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NAME

       getlogin, getlogin_r, cuserid - get user name

SYNOPSIS

       #include <unistd.h>

       char *getlogin(void);
       int getlogin_r(char *buf, size_t bufsize);

       #include <stdio.h>

       char *cuserid(char *string);

   Feature Test Macro Requirements for glibc (see feature_test_macros(7)):

       getlogin_r(): _REENTRANT || _POSIX_C_SOURCE >= 199506L
       cuserid(): _XOPEN_SOURCE

DESCRIPTION

       getlogin()  returns  a  pointer  to a string containing the name of the
       user logged in on the controlling terminal of the process,  or  a  null
       pointer  if  this  information  cannot  be  determined.   The string is
       statically allocated and might be overwritten on  subsequent  calls  to
       this function or to cuserid().

       getlogin_r()  returns  this  same  user  name  in the array buf of size
       bufsize.

       cuserid() returns  a  pointer  to  a  string  containing  a  user  name
       associated with the effective user ID of the process.  If string is not
       a null pointer, it should be an array that can hold at least  L_cuserid
       characters; the string is returned in this array.  Otherwise, a pointer
       to a string in a static area is returned.  This  string  is  statically
       allocated and might be overwritten on subsequent calls to this function
       or to getlogin().

       The macro L_cuserid is an integer constant that indicates how  long  an
       array  you  might  need to store a user name.  L_cuserid is declared in
       <stdio.h>.

       These functions let your program identify positively the  user  who  is
       running   (cuserid())   or   the   user  who  logged  in  this  session
       (getlogin()).   (These  can  differ  when  set-user-ID   programs   are
       involved.)

       For  most  purposes,  it is more useful to use the environment variable
       LOGNAME to find out who the user is.  This is more  flexible  precisely
       because the user can set LOGNAME arbitrarily.

RETURN VALUE

       getlogin() returns a pointer to the user name when successful, and NULL
       on failure.  getlogin_r() returns 0 when  successful,  and  nonzero  on
       failure.

ERRORS

       POSIX specifies

       EMFILE The  calling  process  already has the maximum allowed number of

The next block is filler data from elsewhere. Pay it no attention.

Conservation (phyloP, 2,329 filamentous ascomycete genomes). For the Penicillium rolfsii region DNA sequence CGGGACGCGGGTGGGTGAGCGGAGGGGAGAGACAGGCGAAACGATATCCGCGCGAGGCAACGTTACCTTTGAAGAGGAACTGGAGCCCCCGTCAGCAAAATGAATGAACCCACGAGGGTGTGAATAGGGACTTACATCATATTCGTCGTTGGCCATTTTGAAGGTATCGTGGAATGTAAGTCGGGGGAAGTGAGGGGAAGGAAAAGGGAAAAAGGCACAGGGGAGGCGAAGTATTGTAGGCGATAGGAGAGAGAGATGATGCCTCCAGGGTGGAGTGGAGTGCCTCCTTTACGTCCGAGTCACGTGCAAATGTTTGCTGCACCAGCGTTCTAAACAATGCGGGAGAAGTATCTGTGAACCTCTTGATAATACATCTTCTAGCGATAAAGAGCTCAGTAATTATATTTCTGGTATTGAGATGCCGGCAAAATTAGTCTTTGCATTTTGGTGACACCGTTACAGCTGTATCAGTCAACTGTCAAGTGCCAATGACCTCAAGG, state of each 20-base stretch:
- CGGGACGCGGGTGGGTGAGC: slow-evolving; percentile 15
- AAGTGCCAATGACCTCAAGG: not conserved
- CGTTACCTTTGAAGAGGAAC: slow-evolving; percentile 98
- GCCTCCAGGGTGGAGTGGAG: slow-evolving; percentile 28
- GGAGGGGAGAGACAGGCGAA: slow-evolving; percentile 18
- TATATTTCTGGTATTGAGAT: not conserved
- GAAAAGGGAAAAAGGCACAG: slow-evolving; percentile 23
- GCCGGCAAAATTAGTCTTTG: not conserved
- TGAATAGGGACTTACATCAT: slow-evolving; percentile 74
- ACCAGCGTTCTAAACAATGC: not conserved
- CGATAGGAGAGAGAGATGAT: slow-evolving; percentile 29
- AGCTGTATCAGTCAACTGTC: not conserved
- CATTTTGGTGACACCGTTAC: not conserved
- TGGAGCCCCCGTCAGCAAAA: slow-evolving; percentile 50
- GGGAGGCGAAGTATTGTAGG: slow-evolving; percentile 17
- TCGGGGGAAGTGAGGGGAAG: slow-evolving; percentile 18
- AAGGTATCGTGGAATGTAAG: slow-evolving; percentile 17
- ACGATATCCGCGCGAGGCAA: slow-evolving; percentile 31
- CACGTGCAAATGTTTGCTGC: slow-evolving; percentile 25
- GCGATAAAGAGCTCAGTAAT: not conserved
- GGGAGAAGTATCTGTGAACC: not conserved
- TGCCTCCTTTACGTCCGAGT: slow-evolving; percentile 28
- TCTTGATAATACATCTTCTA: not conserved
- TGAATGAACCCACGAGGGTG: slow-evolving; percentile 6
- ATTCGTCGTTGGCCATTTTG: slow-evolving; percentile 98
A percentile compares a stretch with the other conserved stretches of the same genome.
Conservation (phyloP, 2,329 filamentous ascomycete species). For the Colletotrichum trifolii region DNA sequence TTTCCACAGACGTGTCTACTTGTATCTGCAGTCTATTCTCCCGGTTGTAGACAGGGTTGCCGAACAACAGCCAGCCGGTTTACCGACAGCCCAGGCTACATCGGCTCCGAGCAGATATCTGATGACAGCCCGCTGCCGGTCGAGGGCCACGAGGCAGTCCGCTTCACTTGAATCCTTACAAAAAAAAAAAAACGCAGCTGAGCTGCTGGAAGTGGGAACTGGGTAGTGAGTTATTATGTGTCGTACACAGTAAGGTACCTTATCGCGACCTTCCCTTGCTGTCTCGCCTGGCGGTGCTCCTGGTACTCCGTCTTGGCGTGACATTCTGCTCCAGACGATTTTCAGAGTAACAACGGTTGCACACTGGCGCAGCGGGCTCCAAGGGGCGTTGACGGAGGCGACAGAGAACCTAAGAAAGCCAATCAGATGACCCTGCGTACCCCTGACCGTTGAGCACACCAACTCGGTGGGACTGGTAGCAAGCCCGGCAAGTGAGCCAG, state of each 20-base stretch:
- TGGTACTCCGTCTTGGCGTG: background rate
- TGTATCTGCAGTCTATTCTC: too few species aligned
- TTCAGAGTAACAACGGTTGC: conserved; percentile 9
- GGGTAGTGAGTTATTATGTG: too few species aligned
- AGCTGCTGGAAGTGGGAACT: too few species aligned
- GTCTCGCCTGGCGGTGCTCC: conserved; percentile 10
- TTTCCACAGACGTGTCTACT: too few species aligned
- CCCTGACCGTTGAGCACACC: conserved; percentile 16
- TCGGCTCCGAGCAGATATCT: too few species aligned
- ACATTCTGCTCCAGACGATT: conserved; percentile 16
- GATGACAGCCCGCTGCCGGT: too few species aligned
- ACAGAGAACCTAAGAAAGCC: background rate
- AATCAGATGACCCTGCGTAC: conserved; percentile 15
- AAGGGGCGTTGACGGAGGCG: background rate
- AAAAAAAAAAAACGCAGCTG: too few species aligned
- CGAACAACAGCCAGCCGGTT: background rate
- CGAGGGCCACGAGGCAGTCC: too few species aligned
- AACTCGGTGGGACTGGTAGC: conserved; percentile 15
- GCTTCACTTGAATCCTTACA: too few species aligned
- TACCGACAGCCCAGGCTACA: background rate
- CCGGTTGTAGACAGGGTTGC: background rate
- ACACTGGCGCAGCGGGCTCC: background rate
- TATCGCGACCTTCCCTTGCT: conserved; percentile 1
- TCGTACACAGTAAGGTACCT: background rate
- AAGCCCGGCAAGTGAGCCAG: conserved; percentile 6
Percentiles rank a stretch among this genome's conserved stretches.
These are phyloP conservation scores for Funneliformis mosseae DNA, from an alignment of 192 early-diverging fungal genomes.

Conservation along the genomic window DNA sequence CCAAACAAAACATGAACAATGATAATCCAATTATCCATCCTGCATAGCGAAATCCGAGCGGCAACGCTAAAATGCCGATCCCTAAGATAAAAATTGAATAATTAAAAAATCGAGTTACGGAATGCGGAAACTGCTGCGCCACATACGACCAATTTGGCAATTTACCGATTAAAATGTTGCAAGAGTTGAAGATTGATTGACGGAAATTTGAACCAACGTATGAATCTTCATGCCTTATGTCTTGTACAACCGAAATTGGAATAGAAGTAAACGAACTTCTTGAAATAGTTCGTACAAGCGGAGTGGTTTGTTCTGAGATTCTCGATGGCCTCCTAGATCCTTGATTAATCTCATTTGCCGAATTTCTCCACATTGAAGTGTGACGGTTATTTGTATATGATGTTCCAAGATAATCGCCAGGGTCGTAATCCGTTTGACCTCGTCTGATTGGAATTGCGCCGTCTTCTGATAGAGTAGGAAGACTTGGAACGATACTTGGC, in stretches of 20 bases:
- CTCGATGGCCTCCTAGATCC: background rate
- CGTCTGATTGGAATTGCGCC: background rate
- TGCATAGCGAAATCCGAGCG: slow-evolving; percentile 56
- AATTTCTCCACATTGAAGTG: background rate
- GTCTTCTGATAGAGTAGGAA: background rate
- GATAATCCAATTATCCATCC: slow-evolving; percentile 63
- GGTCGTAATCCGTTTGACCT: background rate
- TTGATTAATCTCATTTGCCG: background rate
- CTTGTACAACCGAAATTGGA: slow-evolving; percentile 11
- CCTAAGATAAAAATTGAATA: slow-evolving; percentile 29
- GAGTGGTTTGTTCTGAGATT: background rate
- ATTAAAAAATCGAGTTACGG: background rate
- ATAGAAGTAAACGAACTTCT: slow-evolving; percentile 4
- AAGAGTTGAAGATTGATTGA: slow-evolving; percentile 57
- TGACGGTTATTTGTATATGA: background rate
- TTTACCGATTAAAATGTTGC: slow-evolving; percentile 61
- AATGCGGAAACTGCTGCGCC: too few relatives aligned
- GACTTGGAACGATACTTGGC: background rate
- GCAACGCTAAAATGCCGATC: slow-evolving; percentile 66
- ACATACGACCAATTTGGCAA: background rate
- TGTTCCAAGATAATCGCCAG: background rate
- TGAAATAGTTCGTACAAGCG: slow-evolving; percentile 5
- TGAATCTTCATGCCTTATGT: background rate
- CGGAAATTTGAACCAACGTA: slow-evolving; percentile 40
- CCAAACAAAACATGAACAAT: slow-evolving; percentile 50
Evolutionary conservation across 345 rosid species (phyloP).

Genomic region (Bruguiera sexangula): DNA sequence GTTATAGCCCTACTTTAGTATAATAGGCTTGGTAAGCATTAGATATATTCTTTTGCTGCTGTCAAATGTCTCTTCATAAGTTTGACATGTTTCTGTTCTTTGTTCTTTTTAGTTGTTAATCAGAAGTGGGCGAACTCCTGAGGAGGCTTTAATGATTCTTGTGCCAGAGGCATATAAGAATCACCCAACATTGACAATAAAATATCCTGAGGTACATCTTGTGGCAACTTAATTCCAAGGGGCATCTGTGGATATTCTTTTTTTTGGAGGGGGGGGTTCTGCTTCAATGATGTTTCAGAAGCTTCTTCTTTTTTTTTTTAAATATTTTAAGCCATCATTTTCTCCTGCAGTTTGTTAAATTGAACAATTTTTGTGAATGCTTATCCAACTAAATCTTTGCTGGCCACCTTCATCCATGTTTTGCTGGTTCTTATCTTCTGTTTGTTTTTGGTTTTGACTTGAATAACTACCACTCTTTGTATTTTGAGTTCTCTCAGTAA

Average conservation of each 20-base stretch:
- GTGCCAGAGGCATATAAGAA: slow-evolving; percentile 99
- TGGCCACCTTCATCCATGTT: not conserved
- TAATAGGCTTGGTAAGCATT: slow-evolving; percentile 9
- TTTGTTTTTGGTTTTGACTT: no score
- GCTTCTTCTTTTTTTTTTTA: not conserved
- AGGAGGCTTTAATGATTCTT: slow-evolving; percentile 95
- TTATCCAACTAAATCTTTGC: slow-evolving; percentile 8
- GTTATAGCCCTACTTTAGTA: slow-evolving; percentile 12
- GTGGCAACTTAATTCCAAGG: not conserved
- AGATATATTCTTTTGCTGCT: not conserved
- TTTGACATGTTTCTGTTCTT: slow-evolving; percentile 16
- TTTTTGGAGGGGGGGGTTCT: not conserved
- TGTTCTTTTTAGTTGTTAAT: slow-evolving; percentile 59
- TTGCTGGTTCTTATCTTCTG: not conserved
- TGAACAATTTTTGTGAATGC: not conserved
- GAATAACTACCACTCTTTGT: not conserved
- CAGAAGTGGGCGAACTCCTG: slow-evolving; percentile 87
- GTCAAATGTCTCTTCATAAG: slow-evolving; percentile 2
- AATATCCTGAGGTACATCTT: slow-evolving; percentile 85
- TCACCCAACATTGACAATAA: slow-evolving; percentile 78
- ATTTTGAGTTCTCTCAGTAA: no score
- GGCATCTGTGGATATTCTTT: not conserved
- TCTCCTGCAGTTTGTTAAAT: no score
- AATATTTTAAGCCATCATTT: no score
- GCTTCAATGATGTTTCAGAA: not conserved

open files.

       ENFILE The system already has the maximum allowed number of open files.

       ENXIO  The calling process has no controlling tty.

       ERANGE (getlogin_r)   The  length  of  the  user  name,  including  the
              terminating null byte, is larger than bufsize.

       Linux/glibc also has

       ENOENT There was no corresponding entry in the utmp-file.

       ENOMEM Insufficient memory to allocate passwd structure.

FILES

       /etc/passwd
              password database file

       /var/run/utmp
              (traditionally /etc/utmp; some libc versions used /var/adm/utmp)

CONFORMING TO

       getlogin() and getlogin_r() specified in POSIX.1-2001.

       System  V  has  a cuserid() function which uses the real user ID rather
       than the effective user ID.  The cuserid() function was included in the
       1988  version  of  POSIX,  but  removed  from the 1990 version.  It was
       present in SUSv2, but removed in POSIX.1-2001.

       OpenBSD has getlogin() and setlogin(), and a username associated with a
       session, even if it has no controlling tty.

BUGS

       Unfortunately,  it  is often rather easy to fool getlogin().  Sometimes
       it does not work at all, because some program messed up the utmp  file.
       Often,  it  gives  only  the first 8 characters of the login name.  The
       user currently logged in on the controlling tty of our program need not
       be  the  user  who  started  it.  Avoid getlogin() for security-related
       purposes.

       Note that glibc does not follow the POSIX spec and uses  stdin  instead
       of  /dev/tty.   A bug.  (Other recent systems, like SunOS 5.8 and HP-UX
       11.11 and FreeBSD 4.8 all return the login  name  also  when  stdin  is
       redirected.)

       Nobody  knows  precisely  what  cuserid()  does;  avoid  it in portable
       programs.  Or avoid it altogether: use getpwuid(geteuid()) instead,  if
       that is what you meant.  Do not use cuserid().

SEE ALSO

       geteuid(2), getuid(2)

COLOPHON

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